Thus, having described several embodiments, it will be recognized by those of skill in the art that various modifications, alternative constructions, and equivalents may be used without departing from the spirit. For example, the principles described herein could be applied to four-finger acquisition, to whole-hand imaging, or to imaging of the skin on other body parts. Accordingly, the above description should not be taken as limiting the scope, which is defined in the following claims.

Patent Citations
Cited PatentFiling datePublication dateApplicantTitle
US350883013 Nov 196728 Apr 1970Shell Oil CoApparatus for light scattering measurements
US361906019 Nov 19689 Nov 1971Joseph E JohnsonIdentification device
US385431916 Oct 197217 Dec 1974Borg WarnerAlcoholic breath simulator
US387244326 Jan 197318 Mar 1975Novar Electronics CorpIndividual identification apparatus and method using frequency response
US391070130 Jul 19737 Oct 1975Grafton David AMethod and apparatus for measuring light reflectance absorption and or transmission
US40350835 May 197512 Jul 1977Woodriff Ray ABackground correction in spectro-chemical analysis
US414279711 Feb 19776 Mar 1979Barnes Engineering CompanyCommon path interferometer
US416967617 Feb 19772 Oct 1979Nils KaiserMethod for determining the contents of metabolic products in the blood
US417098728 Nov 197716 Oct 1979California Institute Of TechnologyMedical diagnosis system and method with multispectral imaging
US426022015 Jun 19797 Apr 1981Canadian Patents And Development LimitedPrism light guide having surfaces which are in octature
US432216317 Nov 198030 Mar 1982Fingermatrix Inc.Finger identification
US442788912 Aug 198024 Jan 1984Carl Zeiss StiftungMethod and apparatus for molecular spectroscopy, particularly for the determination of products of metabolism
US453748430 Jan 198427 Aug 1985Identix IncorporatedFingerprint imaging apparatus
US459871514 May 19858 Jul 1986Carl-Zeiss-StiftungInstrument for spectral measurement in the bloodstream
US46538801 Mar 198531 Mar 1987Spectra-Tech Inc.Reflective beam splitting objective
US465453019 Feb 198631 Mar 1987Dybwad Jens PRefractively scanned interferometer
US465522518 Apr 19857 Apr 1987Kurabo Industries Ltd.Spectrophotometric method and apparatus for the non-invasive
US465656213 Sep 19857 Apr 1987Santa Barbara Research CenterOptical integrator means for intensity modification of Gaussian beam
US465739723 Jun 198314 Apr 1987Oskar OehlerLight collector and its use for spectroscopic purposes
US466170625 Feb 198528 Apr 1987Spectra-Tech Inc.Blocker device for eliminating specular reflectance from a diffuse reflection spectrum
US468425529 Jul 19854 Aug 1987The Perkin-Elmer CorporationInterferometric optical path difference scanners and FT spectrophotometers incorporating them
US469914919 Mar 198513 Oct 1987Joseph RiceApparatus for the identification of individuals
US471291210 Mar 198615 Dec 1987Spectra-Tech, Inc.Spectrophotometric image scrambler for full aperture microspectroscopy
US473088210 Feb 198615 Mar 1988Spectra-Tech, Inc.Multiple internal reflectance spectroscopy system
US474714716 Jun 198624 May 1988Sparrow Malcolm KFingerprint recognition and retrieval system
US4785171 *15 Jan 198715 Nov 1988Fingerprint Technology, Inc.Fingerprint acquisition system with a fiber optic block
US478701330 Nov 198722 Nov 1988Santa Barbara Research CenterIntermediate range intensity modification of gaussian beam using optical integration means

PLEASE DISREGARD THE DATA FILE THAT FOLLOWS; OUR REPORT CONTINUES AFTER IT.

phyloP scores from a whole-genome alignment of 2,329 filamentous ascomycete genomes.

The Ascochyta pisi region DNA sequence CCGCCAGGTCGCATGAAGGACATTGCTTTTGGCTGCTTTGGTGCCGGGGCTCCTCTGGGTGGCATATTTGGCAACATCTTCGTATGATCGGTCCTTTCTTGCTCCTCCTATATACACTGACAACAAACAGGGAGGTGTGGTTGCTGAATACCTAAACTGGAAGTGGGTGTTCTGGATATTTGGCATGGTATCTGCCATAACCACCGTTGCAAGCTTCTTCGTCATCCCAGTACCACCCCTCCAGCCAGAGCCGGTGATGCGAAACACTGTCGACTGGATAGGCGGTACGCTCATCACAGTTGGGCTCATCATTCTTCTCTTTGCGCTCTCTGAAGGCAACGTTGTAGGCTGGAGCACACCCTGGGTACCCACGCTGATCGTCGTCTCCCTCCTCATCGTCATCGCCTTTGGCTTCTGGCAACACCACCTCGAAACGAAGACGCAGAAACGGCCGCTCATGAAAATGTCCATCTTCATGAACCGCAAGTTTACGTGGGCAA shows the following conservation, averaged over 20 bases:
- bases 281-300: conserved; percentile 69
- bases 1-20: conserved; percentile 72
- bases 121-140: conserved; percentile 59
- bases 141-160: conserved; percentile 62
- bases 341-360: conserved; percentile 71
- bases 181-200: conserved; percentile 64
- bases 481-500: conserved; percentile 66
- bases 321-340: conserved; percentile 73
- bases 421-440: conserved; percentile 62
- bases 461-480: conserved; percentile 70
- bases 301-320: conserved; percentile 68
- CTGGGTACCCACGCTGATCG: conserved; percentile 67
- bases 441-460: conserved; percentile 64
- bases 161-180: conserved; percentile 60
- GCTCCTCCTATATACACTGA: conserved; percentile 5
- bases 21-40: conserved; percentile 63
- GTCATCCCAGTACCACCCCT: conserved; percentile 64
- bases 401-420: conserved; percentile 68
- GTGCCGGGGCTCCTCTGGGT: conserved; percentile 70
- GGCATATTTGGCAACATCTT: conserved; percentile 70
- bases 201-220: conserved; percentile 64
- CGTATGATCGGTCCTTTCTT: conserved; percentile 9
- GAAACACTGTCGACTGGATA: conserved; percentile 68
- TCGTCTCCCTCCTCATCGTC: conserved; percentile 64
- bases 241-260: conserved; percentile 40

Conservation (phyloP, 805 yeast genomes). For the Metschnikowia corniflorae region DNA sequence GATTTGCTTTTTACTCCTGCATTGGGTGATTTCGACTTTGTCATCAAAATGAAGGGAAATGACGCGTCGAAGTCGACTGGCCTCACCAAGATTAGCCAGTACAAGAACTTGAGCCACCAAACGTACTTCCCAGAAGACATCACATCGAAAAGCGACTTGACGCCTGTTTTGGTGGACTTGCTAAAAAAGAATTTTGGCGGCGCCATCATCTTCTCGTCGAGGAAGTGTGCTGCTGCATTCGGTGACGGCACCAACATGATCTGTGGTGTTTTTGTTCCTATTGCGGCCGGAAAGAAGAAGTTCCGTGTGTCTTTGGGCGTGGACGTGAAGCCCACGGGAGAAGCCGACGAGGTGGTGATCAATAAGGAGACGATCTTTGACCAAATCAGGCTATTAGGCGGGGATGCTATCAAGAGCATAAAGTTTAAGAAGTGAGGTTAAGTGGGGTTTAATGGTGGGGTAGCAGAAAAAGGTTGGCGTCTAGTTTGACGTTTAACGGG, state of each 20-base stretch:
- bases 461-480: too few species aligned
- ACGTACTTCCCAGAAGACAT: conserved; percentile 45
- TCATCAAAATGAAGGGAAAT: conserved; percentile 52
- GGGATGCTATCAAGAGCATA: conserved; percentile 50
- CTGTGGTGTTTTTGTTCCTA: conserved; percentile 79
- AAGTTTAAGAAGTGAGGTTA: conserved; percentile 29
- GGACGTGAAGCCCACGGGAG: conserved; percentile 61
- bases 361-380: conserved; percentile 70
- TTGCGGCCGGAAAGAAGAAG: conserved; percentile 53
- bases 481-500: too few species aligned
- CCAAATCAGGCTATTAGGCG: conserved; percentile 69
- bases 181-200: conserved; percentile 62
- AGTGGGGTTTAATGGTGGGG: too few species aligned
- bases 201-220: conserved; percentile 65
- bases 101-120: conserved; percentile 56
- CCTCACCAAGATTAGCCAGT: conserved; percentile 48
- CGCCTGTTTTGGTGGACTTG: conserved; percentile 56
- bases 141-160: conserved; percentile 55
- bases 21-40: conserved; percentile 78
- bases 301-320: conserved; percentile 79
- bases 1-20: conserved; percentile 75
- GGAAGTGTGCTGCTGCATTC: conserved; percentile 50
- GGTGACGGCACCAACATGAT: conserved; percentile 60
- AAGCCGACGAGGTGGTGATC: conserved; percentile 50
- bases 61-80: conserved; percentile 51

US47877088 May 198729 Nov 1988Tir Systems Ltd.Apparatus for continuously controlled emission of light from prism light guide
US483049622 Jan 198816 May 1989General Scanning, Inc.Interferometer
US48535428 Jun 19871 Aug 1989Nicolas J. HarrickCollecting hemispherical attachment for spectrophotometry
US485773523 Oct 198715 Aug 1989Noller Hans GLight emitting diode spectrophotometer
US48590649 May 198822 Aug 1989Spectra-Tech, Inc.Diffuse reflectance spectroscopy system and method
US486664429 Aug 198612 Sep 1989Shenk John SOptical instrument calibration system
US486755711 Apr 198819 Sep 1989Sumitomo Electric Industries, Ltd.Reflection type oximeter for applying light pulses to a body tissue to measure oxygen saturation
US488249219 Jan 198821 Nov 1989Biotronics Associates, Inc.Non-invasive near infrared measurement of blood analyte concentrations
US48839531 Nov 198828 Nov 1989Kurashiki Boseki Kabushiki KaishaSpectroscopic method and apparatus for measuring sugar concentrations
US49366803 Apr 198926 Jun 1990General Electric CompanyMethod of, and apparatus for, edge enhancement of fingerprint minutia
US49377646 May 198826 Jun 1990Fuji Photo Film Co., Ltd.Method of optical density measurement and apparatus therefor
US49440216 Oct 198924 Jul 1990Nec CorporationIdentification system employing verification of fingerprints
US497558121 Jun 19894 Dec 1990University Of New MexicoMethod of and apparatus for determining the similarity of a biological analyte from a model constructed from known biological fluids
US50151002 Mar 199014 May 1991Axiom Analytical, Inc.Apparatus and method for normal incidence reflectance spectroscopy
US50197152 Mar 199028 May 1991Spectra-Tech, Inc.Optical system and method for sample analyzation
US502878719 Jan 19892 Jul 1991Futrex, Inc.Non-invasive measurement of blood glucose
US505160214 Dec 199024 Sep 1991Spectra-Tech, Inc.Optical system and method for sample analyzation
US505565823 Apr 19908 Oct 1991Cockburn John BSecurity system employing digitized personal physical characteristics
US50685369 Apr 199126 Nov 1991Futrex, Inc.Method for providing custom calibration for near infrared instruments for measurement of blood glucose
US507087430 Jan 199010 Dec 1991Biocontrol Technology, Inc.Non-invasive determination of glucose concentration in body of patients